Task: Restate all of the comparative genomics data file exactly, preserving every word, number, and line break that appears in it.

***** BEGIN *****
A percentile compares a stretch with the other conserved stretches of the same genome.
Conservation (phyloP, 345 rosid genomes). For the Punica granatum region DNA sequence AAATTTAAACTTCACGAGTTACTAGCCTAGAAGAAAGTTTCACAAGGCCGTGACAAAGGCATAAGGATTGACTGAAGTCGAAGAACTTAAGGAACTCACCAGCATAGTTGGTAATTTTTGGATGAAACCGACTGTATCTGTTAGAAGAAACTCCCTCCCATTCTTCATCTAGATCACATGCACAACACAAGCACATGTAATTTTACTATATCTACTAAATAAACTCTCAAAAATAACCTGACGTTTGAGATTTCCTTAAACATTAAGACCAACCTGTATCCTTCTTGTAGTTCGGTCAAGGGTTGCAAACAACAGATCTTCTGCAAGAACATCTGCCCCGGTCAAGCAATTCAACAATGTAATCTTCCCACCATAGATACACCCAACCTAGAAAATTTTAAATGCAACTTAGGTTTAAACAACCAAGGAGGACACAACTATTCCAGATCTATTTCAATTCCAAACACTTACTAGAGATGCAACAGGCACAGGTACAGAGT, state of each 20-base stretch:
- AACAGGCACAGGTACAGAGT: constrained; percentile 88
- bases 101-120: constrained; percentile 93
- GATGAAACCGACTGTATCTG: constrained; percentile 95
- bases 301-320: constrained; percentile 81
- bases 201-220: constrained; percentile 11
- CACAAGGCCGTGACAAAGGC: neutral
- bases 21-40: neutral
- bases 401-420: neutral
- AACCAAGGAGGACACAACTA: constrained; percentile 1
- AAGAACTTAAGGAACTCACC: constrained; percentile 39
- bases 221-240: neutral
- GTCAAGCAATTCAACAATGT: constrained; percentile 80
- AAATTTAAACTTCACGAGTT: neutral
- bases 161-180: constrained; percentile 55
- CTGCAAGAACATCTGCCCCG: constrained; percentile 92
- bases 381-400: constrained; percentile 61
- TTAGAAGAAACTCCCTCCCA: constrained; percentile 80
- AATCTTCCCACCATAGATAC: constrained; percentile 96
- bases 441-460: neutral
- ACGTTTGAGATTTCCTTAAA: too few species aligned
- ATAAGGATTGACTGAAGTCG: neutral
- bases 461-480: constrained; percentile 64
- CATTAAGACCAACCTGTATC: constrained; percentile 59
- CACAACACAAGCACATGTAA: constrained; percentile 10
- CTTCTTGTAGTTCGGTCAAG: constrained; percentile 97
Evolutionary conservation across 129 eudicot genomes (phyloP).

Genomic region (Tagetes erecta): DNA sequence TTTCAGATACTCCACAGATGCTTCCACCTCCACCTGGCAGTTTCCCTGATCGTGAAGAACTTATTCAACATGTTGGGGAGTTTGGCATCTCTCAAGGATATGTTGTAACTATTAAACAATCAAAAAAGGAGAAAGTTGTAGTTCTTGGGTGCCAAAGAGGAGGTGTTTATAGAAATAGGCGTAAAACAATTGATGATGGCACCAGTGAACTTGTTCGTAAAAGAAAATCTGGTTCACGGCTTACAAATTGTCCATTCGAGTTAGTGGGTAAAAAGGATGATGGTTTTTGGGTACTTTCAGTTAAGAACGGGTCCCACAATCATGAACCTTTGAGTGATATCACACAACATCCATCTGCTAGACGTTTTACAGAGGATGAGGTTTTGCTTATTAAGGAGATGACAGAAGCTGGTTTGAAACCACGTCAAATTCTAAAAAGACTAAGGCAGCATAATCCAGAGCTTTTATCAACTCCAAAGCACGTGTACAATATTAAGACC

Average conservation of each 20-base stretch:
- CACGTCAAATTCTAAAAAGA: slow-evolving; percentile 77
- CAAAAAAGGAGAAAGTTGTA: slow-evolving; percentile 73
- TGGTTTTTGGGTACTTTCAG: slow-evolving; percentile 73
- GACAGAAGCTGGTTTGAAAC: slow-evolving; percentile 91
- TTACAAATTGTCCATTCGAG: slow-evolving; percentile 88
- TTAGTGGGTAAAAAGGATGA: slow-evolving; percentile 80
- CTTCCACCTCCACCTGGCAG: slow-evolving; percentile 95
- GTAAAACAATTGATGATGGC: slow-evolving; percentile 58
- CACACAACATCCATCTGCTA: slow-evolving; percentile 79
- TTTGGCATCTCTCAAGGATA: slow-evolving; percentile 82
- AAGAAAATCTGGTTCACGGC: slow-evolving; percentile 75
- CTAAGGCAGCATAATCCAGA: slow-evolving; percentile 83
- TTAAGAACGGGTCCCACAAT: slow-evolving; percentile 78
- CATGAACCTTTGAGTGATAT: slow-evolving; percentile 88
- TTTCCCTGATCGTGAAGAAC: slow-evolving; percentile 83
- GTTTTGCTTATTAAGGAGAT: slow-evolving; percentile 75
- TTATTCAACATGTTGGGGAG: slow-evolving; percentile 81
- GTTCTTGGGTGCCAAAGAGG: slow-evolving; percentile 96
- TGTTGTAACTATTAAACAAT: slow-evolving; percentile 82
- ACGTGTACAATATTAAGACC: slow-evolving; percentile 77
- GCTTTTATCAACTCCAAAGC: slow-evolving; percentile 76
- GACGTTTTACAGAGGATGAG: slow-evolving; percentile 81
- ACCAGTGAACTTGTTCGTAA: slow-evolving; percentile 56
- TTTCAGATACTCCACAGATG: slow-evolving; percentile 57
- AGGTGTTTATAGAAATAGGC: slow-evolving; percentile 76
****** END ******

A percentile compares a stretch with the other conserved stretches of the same genome.
Conservation (phyloP, 345 rosid genomes). For the Punica granatum region DNA sequence AAATTTAAACTTCACGAGTTACTAGCCTAGAAGAAAGTTTCACAAGGCCGTGACAAAGGCATAAGGATTGACTGAAGTCGAAGAACTTAAGGAACTCACCAGCATAGTTGGTAATTTTTGGATGAAACCGACTGTATCTGTTAGAAGAAACTCCCTCCCATTCTTCATCTAGATCACATGCACAACACAAGCACATGTAATTTTACTATATCTACTAAATAAACTCTCAAAAATAACCTGACGTTTGAGATTTCCTTAAACATTAAGACCAACCTGTATCCTTCTTGTAGTTCGGTCAAGGGTTGCAAACAACAGATCTTCTGCAAGAACATCTGCCCCGGTCAAGCAATTCAACAATGTAATCTTCCCACCATAGATACACCCAACCTAGAAAATTTTAAATGCAACTTAGGTTTAAACAACCAAGGAGGACACAACTATTCCAGATCTATTTCAATTCCAAACACTTACTAGAGATGCAACAGGCACAGGTACAGAGT, state of each 20-base stretch:
- AACAGGCACAGGTACAGAGT: constrained; percentile 88
- bases 101-120: constrained; percentile 93
- GATGAAACCGACTGTATCTG: constrained; percentile 95
- bases 301-320: constrained; percentile 81
- bases 201-220: constrained; percentile 11
- CACAAGGCCGTGACAAAGGC: neutral
- bases 21-40: neutral
- bases 401-420: neutral
- AACCAAGGAGGACACAACTA: constrained; percentile 1
- AAGAACTTAAGGAACTCACC: constrained; percentile 39
- bases 221-240: neutral
- GTCAAGCAATTCAACAATGT: constrained; percentile 80
- AAATTTAAACTTCACGAGTT: neutral
- bases 161-180: constrained; percentile 55
- CTGCAAGAACATCTGCCCCG: constrained; percentile 92
- bases 381-400: constrained; percentile 61
- TTAGAAGAAACTCCCTCCCA: constrained; percentile 80
- AATCTTCCCACCATAGATAC: constrained; percentile 96
- bases 441-460: neutral
- ACGTTTGAGATTTCCTTAAA: too few species aligned
- ATAAGGATTGACTGAAGTCG: neutral
- bases 461-480: constrained; percentile 64
- CATTAAGACCAACCTGTATC: constrained; percentile 59
- CACAACACAAGCACATGTAA: constrained; percentile 10
- CTTCTTGTAGTTCGGTCAAG: constrained; percentile 97
Evolutionary conservation across 129 eudicot genomes (phyloP).

Genomic region (Tagetes erecta): DNA sequence TTTCAGATACTCCACAGATGCTTCCACCTCCACCTGGCAGTTTCCCTGATCGTGAAGAACTTATTCAACATGTTGGGGAGTTTGGCATCTCTCAAGGATATGTTGTAACTATTAAACAATCAAAAAAGGAGAAAGTTGTAGTTCTTGGGTGCCAAAGAGGAGGTGTTTATAGAAATAGGCGTAAAACAATTGATGATGGCACCAGTGAACTTGTTCGTAAAAGAAAATCTGGTTCACGGCTTACAAATTGTCCATTCGAGTTAGTGGGTAAAAAGGATGATGGTTTTTGGGTACTTTCAGTTAAGAACGGGTCCCACAATCATGAACCTTTGAGTGATATCACACAACATCCATCTGCTAGACGTTTTACAGAGGATGAGGTTTTGCTTATTAAGGAGATGACAGAAGCTGGTTTGAAACCACGTCAAATTCTAAAAAGACTAAGGCAGCATAATCCAGAGCTTTTATCAACTCCAAAGCACGTGTACAATATTAAGACC

Average conservation of each 20-base stretch:
- CACGTCAAATTCTAAAAAGA: slow-evolving; percentile 77
- CAAAAAAGGAGAAAGTTGTA: slow-evolving; percentile 73
- TGGTTTTTGGGTACTTTCAG: slow-evolving; percentile 73
- GACAGAAGCTGGTTTGAAAC: slow-evolving; percentile 91
- TTACAAATTGTCCATTCGAG: slow-evolving; percentile 88
- TTAGTGGGTAAAAAGGATGA: slow-evolving; percentile 80
- CTTCCACCTCCACCTGGCAG: slow-evolving; percentile 95
- GTAAAACAATTGATGATGGC: slow-evolving; percentile 58
- CACACAACATCCATCTGCTA: slow-evolving; percentile 79
- TTTGGCATCTCTCAAGGATA: slow-evolving; percentile 82
- AAGAAAATCTGGTTCACGGC: slow-evolving; percentile 75
- CTAAGGCAGCATAATCCAGA: slow-evolving; percentile 83
- TTAAGAACGGGTCCCACAAT: slow-evolving; percentile 78
- CATGAACCTTTGAGTGATAT: slow-evolving; percentile 88
- TTTCCCTGATCGTGAAGAAC: slow-evolving; percentile 83
- GTTTTGCTTATTAAGGAGAT: slow-evolving; percentile 75
- TTATTCAACATGTTGGGGAG: slow-evolving; percentile 81
- GTTCTTGGGTGCCAAAGAGG: slow-evolving; percentile 96
- TGTTGTAACTATTAAACAAT: slow-evolving; percentile 82
- ACGTGTACAATATTAAGACC: slow-evolving; percentile 77
- GCTTTTATCAACTCCAAAGC: slow-evolving; percentile 76
- GACGTTTTACAGAGGATGAG: slow-evolving; percentile 81
- ACCAGTGAACTTGTTCGTAA: slow-evolving; percentile 56
- TTTCAGATACTCCACAGATG: slow-evolving; percentile 57
- AGGTGTTTATAGAAATAGGC: slow-evolving; percentile 76